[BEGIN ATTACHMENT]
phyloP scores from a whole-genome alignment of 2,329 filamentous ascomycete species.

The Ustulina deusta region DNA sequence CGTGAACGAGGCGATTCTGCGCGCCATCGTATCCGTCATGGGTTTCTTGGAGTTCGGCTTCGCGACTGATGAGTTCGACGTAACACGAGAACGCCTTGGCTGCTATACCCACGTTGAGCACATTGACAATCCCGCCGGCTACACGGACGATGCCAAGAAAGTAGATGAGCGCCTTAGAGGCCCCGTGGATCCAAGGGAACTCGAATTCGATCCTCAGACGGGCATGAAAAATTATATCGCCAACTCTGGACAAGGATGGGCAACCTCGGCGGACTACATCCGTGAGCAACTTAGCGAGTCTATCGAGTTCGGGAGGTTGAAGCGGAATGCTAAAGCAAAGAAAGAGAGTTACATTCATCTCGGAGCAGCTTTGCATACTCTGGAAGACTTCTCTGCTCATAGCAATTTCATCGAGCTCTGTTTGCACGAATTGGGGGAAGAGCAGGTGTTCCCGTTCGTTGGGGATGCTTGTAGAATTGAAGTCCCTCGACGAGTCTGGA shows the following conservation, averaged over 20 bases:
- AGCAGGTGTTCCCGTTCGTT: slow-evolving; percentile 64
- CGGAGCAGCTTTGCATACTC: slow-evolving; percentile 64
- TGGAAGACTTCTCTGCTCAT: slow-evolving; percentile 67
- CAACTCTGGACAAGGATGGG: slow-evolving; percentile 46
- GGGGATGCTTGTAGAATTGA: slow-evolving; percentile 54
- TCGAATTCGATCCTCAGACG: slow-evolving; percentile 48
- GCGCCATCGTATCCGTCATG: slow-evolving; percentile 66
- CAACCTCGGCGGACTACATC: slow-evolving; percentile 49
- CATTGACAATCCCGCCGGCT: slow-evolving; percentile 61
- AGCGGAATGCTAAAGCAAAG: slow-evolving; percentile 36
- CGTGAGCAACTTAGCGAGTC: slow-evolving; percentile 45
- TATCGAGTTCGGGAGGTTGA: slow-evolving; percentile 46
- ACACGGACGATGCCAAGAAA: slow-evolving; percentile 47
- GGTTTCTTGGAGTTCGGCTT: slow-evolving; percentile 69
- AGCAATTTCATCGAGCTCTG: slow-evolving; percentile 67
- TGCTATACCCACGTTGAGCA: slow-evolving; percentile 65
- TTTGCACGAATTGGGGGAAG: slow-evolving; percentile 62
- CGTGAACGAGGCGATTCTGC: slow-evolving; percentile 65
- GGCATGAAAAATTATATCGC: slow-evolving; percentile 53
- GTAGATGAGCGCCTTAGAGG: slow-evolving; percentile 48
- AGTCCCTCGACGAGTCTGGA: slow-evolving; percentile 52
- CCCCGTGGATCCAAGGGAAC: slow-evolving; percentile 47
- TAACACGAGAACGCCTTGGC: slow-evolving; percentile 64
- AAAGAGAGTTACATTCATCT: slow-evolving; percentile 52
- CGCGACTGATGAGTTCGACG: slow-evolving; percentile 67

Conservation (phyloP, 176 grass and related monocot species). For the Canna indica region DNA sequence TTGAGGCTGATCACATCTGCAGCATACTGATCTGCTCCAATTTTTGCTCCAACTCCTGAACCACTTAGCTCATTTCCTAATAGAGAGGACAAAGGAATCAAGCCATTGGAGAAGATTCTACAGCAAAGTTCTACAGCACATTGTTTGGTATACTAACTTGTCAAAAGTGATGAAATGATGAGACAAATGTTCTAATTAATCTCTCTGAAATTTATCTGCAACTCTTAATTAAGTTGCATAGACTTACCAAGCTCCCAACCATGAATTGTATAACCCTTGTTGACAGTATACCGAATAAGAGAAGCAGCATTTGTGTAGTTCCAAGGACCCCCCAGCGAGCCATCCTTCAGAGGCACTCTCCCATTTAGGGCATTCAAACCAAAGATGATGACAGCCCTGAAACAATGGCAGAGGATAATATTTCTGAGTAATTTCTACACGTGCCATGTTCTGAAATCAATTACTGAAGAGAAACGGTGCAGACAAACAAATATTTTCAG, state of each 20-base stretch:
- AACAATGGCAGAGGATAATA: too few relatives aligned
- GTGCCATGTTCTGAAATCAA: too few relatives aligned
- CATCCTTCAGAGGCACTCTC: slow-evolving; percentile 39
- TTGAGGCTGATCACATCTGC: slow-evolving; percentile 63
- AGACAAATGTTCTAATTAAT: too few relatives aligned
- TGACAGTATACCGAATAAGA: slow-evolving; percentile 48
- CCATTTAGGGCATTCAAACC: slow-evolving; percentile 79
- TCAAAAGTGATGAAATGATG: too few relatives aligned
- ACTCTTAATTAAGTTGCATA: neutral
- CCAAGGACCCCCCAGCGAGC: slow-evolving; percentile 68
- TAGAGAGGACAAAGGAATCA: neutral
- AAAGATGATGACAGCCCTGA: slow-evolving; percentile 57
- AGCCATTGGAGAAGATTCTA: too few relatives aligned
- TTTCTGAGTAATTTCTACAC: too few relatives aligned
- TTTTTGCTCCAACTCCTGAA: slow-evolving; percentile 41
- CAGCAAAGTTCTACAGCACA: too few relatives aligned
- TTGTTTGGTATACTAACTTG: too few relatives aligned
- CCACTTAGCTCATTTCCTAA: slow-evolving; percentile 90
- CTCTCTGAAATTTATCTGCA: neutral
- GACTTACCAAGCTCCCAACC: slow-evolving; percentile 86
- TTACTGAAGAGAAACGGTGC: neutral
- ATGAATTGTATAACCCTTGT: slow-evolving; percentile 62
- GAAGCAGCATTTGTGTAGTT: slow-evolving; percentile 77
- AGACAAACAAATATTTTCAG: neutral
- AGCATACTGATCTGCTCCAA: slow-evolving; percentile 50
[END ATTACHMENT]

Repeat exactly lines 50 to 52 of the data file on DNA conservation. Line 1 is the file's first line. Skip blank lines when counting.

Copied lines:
- ATGAATTGTATAACCCTTGT: slow-evolving; percentile 62
- GAAGCAGCATTTGTGTAGTT: slow-evolving; percentile 77
- AGACAAACAAATATTTTCAG: neutral